By Jim Miller
Caring for an elder parent can be challenging in many ways, but it can be especially difficult financially if you have to miss work or quit your job to provide care. Fortunately, there are a number of government programs, tax breaks and other tips that may be able to help you monetarily while you care for your mother. Here are some options to explore.
State assistance: Most states have programs that help low-income seniors pay for in-home care services, including paying family members for care. These programs — which go by various names like “cash and counseling” or “consumer-directed” — vary greatly depending on where you live and, in some states, on whether your mom is on Medicaid. To find out what’s available in your state, contact your local Medicaid office.
Veterans benefits: Veterans who need assistance with daily living activities can enroll in the Veteran-Directed Care program. This program, available through VA Medical Centers in 40 states, as well as in Washington, D.C., and Puerto Rico, provides as much as $2,000 a month, which can be used to pay family members for home care. Visit the “Home and Community Based Services” section at VA.gov/geriatrics for information.
Also available to wartime veterans and their surviving spouses is a benefit called Aid and Attendance, which helps pay for in-home care, as well as assisted living and nursing home care. This benefit can also be used to pay family caregivers. To be eligible, your mother must need assistance with daily living activities like bathing, dressing or going to the bathroom. And her annual income must be under $14,133 as a surviving spouse or $21,962 for a single veteran, after medical expenses. Her assets must also be less than $80,000 excluding her home and car. To learn more go to Vets.gov/pension.
Tax breaks: If you pay at least half of your mom’s yearly expenses, and her gross income is below $4,050 (in 2017) not counting her Social Security or disability, you can claim her as a dependent on your taxes and get a $500 tax credit. For more information, go to IRS.gov/help/ita and click on “Whom May I Claim as a Dependent?”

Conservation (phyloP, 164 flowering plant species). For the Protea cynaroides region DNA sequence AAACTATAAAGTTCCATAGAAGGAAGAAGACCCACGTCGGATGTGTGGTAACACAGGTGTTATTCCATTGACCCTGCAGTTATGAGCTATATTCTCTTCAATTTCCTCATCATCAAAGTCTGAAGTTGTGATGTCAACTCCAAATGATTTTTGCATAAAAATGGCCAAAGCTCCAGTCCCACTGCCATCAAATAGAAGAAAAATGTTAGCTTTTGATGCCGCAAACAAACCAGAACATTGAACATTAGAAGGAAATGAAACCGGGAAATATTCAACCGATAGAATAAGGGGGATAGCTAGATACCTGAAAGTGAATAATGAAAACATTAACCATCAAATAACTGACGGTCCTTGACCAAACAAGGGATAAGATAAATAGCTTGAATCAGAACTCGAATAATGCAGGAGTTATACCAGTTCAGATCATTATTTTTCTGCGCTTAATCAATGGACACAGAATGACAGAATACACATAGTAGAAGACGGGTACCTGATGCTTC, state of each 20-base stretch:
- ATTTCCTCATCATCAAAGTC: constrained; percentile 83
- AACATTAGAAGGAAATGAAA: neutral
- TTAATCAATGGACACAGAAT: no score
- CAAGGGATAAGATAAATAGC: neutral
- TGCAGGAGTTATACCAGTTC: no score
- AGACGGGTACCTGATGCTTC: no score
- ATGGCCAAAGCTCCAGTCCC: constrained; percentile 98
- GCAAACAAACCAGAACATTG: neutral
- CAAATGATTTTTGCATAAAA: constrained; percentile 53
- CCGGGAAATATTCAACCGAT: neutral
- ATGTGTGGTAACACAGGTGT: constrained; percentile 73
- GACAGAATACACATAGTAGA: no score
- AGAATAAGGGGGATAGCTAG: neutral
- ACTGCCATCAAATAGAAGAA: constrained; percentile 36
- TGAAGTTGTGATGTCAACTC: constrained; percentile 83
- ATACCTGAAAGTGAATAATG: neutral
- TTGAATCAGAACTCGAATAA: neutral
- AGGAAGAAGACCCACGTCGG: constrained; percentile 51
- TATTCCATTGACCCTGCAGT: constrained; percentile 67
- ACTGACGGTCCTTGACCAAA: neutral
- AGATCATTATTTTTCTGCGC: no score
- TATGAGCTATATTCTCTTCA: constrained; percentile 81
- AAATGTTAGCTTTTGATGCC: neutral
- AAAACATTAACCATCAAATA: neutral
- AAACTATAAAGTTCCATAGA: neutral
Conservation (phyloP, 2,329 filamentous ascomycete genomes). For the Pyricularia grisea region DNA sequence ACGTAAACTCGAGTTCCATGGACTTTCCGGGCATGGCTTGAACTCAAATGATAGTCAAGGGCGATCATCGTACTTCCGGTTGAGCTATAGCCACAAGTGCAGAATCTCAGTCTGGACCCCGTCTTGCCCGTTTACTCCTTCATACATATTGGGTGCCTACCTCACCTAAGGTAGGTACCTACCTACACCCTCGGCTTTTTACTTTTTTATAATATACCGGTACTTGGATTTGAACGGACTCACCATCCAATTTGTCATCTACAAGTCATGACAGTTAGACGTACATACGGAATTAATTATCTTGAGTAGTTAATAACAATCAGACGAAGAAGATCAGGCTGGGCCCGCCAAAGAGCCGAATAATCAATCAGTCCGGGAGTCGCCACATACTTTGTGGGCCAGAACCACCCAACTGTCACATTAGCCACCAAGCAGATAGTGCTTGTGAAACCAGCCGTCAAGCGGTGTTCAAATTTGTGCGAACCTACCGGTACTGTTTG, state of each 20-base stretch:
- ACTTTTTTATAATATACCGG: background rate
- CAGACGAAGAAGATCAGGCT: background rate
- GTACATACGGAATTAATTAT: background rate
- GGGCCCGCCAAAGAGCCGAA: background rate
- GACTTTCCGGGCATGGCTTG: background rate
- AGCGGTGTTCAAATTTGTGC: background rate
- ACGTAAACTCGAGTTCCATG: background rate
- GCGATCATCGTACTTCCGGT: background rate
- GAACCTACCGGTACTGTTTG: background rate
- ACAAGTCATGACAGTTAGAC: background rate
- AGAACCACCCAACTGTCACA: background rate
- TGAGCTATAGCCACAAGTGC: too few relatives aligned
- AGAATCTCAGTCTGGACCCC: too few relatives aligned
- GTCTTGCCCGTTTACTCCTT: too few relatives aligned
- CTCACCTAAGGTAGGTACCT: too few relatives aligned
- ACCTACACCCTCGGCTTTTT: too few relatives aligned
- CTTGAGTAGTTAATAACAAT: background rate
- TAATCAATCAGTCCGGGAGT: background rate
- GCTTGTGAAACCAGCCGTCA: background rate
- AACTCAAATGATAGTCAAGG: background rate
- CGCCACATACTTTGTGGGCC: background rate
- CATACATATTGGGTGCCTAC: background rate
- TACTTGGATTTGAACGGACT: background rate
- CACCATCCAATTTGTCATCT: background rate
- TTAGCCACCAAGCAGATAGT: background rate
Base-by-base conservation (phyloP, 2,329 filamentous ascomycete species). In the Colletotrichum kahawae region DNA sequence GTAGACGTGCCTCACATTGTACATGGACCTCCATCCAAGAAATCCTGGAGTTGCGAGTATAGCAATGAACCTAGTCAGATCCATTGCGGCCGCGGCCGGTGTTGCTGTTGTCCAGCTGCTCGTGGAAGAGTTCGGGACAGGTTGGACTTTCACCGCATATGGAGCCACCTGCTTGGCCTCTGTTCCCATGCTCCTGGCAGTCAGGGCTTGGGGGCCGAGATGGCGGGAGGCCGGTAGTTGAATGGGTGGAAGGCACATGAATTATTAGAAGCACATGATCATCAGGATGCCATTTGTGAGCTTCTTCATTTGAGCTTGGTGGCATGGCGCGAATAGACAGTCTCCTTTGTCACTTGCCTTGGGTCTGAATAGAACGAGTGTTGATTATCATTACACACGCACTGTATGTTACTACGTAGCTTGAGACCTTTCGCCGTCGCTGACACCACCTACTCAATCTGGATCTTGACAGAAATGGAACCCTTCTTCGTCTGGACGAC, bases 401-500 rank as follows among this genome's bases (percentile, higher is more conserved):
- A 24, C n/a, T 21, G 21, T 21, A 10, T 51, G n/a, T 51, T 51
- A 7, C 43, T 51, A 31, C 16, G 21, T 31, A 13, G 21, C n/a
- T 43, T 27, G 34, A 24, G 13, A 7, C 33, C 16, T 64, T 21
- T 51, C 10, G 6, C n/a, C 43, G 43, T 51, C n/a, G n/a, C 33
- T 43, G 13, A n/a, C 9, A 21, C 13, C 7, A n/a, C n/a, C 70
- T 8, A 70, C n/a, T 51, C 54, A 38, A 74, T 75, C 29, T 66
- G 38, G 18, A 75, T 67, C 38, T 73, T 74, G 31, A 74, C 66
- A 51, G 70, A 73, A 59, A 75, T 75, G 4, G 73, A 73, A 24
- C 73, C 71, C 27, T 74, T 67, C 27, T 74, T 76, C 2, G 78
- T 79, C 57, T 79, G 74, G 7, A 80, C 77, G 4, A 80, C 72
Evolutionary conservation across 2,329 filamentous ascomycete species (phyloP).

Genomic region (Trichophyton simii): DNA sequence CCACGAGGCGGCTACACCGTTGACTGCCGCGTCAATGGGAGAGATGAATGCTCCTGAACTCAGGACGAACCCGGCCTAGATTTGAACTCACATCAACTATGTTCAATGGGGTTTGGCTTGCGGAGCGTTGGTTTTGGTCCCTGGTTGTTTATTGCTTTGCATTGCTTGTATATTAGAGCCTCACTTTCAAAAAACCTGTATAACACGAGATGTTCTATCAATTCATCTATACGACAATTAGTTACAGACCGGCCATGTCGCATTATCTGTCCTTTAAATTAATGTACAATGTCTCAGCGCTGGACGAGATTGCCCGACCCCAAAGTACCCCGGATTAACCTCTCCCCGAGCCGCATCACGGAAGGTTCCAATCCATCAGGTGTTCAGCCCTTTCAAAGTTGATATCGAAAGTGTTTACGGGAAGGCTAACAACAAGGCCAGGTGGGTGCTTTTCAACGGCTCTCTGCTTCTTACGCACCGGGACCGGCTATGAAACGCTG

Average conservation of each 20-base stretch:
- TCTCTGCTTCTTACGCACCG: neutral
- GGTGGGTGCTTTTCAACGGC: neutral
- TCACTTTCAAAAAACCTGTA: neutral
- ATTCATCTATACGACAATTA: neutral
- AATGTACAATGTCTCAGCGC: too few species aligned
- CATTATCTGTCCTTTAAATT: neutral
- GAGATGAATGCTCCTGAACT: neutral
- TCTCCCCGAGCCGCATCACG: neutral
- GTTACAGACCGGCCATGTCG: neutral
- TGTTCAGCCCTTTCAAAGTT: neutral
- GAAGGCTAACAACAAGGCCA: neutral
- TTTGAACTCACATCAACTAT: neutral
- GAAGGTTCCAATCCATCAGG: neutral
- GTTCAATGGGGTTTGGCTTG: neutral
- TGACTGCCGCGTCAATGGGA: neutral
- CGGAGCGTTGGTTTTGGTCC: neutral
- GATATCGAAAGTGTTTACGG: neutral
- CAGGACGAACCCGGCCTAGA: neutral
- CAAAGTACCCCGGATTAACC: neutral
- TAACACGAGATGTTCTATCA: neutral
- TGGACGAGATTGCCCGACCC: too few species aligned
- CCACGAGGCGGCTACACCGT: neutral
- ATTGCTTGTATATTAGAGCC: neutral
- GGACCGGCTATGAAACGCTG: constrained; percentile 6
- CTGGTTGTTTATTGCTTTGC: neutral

If you can’t claim her as a dependent, you may still be able to get a tax break if you’re paying more than half her living expenses including medical and long-term care costs, and they exceed 7.5 percent of your adjusted gross income. You can include your own medical expenses in calculating the total. See IRS publication 502, Medical and Dental Expenses (IRS.gov/pub/irs-pdf/p502.pdf) for details.
Long-term care insurance: If your mother has long-term care insurance, check whether it covers in-home care. Some policies permit family members to be paid, although they may exclude people who live in the same household.
Paid caregiver leave: A small but growing number of companies offer paid caregiving leave as a way to recruit and retain their workforce. Additionally, some states provide caregiver benefits or paid leave to take care of ailing family members. Check with your employer to see what, if any, benefits are available to you.
Family funds: If your mother has some savings or other assets, discuss the possibility of her paying you for the care you provide. If she agrees, consult with an elder law attorney about drafting a short-written contract that details the terms of the work and payment arrangements, so everyone involved knows what to expect.
You should also check BenefitsCheckup.org, a free, confidential Web tool that can help you search for financial assistance programs that your mom or you may be eligible for.